What is beam stress and how do I calculate beam stress?
When we apply a force somewhere along the span of a beam, we generate internal stresses. There are two types of stress which are generated:
- Normal stress: Generated from forces act along the length of the beam in compression or tension.
- Shear stress: Generated from forces act parallel to the direction of the load.
The origin of these two stress components can be seperated into two force components we refer to as Bending moment and Shear force.
Types of external loading
The simplest loads applied to a beam can be divided into three categories:
- Point loads: This is a force applied to a single point on the beam.
- Distributed loads: This force is distributed over a certain length and acts as a form of pressure.
- Concentrated moment: This is a pure moment acting on a beam at a given position.
Types of support
The simplest supports provided to a beam can be divided into three categories:
- Pinned support: Restrain the beam in both horizontal and vertical directions without providing any restraint against rotation.
- Roller support: Support provided to the beam in only a single direction and no restraint against bending or rotation.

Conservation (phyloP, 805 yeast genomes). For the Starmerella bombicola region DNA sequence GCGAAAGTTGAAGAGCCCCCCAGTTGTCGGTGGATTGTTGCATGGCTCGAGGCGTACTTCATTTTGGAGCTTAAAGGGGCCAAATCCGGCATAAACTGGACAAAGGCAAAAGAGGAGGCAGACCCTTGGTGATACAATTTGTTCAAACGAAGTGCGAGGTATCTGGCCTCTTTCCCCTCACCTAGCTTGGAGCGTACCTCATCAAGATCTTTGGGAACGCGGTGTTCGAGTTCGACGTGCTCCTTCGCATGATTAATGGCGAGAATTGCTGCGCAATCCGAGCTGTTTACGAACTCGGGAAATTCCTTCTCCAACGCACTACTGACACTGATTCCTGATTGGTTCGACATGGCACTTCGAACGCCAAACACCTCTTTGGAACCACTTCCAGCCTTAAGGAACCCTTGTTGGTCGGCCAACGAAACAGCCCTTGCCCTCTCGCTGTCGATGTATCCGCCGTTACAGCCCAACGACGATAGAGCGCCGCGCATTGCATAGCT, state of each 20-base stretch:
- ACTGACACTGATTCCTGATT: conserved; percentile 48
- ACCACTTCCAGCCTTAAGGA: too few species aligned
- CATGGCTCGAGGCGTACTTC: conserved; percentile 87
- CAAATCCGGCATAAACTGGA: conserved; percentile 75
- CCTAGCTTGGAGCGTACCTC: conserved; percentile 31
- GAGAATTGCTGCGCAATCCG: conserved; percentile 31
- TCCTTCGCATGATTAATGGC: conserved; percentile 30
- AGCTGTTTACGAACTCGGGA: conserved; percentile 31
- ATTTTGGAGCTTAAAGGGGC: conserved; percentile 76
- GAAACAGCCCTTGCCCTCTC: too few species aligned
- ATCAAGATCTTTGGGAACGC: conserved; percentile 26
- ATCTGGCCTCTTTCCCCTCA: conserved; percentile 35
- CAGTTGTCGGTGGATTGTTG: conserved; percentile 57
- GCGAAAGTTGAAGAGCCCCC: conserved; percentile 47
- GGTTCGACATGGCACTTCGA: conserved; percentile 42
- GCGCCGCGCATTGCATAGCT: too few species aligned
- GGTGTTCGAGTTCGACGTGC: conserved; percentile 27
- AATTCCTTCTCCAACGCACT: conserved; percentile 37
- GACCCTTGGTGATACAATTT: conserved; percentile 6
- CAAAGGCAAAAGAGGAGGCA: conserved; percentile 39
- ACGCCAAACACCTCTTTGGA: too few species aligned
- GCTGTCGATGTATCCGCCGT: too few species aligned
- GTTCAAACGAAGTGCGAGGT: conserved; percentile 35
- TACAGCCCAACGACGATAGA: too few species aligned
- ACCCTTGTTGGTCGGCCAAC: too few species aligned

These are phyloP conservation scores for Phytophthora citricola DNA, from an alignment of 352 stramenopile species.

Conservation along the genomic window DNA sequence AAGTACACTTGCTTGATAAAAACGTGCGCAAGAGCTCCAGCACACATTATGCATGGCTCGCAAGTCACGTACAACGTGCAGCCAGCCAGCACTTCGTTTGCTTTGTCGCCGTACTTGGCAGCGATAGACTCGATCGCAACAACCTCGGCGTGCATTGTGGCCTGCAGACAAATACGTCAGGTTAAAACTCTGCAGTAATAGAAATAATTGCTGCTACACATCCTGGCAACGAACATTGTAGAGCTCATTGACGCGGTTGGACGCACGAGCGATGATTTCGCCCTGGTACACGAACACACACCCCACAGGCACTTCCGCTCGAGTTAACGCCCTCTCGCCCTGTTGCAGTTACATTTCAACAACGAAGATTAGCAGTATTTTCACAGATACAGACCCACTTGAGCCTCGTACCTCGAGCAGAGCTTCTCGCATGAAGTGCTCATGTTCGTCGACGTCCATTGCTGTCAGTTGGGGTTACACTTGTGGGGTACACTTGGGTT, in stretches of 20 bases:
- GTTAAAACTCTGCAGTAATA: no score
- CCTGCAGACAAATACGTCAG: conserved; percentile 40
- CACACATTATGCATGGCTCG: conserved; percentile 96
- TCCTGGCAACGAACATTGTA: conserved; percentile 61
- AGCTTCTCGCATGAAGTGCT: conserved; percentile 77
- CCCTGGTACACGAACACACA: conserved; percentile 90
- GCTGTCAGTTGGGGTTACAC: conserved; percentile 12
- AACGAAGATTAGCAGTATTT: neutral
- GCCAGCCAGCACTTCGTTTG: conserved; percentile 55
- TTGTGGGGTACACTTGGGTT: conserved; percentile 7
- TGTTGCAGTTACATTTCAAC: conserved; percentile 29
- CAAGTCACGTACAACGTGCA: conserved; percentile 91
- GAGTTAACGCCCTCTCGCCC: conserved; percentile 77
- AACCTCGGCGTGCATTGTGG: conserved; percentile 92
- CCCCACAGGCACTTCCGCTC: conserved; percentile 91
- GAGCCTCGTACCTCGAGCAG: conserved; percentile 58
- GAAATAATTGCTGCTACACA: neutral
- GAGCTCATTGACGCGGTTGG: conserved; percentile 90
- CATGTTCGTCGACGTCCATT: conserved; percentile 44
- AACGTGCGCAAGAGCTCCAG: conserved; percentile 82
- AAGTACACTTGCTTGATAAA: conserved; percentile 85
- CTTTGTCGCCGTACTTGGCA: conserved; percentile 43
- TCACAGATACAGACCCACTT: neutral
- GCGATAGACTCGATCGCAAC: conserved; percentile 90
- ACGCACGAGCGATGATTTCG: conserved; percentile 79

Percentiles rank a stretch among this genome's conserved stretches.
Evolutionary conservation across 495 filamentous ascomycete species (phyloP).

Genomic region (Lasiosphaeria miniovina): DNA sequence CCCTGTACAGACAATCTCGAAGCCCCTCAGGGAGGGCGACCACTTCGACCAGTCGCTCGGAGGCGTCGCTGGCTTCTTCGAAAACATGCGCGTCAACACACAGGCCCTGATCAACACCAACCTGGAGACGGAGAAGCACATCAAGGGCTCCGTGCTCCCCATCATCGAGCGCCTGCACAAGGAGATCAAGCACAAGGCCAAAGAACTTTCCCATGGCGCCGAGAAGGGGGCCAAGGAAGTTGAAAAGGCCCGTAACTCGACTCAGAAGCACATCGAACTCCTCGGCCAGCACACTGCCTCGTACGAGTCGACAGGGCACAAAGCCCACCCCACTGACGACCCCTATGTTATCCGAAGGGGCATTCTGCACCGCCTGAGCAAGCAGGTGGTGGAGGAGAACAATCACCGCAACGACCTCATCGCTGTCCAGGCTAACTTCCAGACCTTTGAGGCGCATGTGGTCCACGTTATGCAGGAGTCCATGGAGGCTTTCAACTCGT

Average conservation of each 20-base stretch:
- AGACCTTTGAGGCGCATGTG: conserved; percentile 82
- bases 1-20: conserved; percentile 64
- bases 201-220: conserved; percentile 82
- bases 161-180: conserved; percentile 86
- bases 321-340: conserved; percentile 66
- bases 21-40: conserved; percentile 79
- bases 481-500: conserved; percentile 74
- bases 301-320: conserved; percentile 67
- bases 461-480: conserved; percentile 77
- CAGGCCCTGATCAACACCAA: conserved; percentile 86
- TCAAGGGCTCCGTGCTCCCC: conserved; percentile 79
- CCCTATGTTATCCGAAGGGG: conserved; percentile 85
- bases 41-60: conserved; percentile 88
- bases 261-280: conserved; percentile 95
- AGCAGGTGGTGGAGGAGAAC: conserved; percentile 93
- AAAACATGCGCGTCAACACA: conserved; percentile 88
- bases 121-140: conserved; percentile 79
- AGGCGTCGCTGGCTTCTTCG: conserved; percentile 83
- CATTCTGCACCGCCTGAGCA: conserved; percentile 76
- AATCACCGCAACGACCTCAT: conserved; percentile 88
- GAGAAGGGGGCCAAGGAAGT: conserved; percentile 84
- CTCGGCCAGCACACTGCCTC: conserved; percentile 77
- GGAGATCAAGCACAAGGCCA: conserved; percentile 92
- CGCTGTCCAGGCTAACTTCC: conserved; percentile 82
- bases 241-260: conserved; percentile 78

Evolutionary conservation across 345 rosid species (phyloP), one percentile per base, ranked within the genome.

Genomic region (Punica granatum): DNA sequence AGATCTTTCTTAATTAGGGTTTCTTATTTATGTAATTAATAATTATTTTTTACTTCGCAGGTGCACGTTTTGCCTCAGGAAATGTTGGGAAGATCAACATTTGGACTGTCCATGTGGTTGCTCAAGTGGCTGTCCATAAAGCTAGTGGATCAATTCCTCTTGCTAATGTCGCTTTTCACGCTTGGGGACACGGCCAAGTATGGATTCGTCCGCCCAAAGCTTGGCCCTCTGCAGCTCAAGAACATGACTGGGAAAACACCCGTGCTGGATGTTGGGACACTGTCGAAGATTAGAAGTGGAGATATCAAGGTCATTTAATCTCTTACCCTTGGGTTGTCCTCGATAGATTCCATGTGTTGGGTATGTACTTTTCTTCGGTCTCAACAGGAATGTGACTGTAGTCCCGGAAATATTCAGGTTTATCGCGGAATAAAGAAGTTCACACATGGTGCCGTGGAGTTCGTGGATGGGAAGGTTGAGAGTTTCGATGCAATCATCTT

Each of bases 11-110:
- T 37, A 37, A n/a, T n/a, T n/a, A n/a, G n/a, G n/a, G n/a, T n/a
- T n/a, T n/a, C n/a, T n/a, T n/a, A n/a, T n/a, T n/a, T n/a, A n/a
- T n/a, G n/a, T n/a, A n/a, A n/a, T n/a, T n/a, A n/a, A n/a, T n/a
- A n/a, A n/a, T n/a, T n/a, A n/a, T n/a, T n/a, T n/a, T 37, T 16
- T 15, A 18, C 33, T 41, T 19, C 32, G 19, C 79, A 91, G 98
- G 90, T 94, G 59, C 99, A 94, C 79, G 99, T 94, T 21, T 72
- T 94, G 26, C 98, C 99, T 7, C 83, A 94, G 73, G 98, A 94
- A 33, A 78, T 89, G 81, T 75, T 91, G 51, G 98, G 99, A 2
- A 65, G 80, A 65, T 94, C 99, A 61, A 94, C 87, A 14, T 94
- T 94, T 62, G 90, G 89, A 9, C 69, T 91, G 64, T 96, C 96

- Fixed support: These supports provide restraint to the beam in all directions and restrain against rotation.
Free body force diagram
To find the forces acting on a beam we must follow the process of creating a free body force diagram.
How to calculate support reaction forces on a beam span?
We first draw the beam to scale indicating the force components of the applied loads and then calculate the support reaction forces.
To calculate reactions we must use equilibrium equations to resolve the external forces:
- Σ Vertical forces applied = 0kN
- Σ Horizontal forces applied = 0kN
- Σ Moments applied = 0kNm
There are two types of cases when resolving beam external conditions:
- Statically determinate: Where the number of equations is equal to the number of unknowns and the calculations can be solved using closed form hand calculations.
- Statically indeterminate: Where the number of unknowns exceeds the number of equations and more advanced methods such as Moment Resistribution Theory need to be used.
How to draw the shear force diagram?
To create a shear force diagram you work from left to right across the beam summing the applied forces and reactions at each point they are applied. Cantilevers are the most straightforward example of this with a single reaction at one end of the beam span with zero shear force at the unsupported end.
How to draw the bending moment diagram?
To create a bending moment diagram you again must work from left to right across the beam and calculate the moment left of each point you are interested in.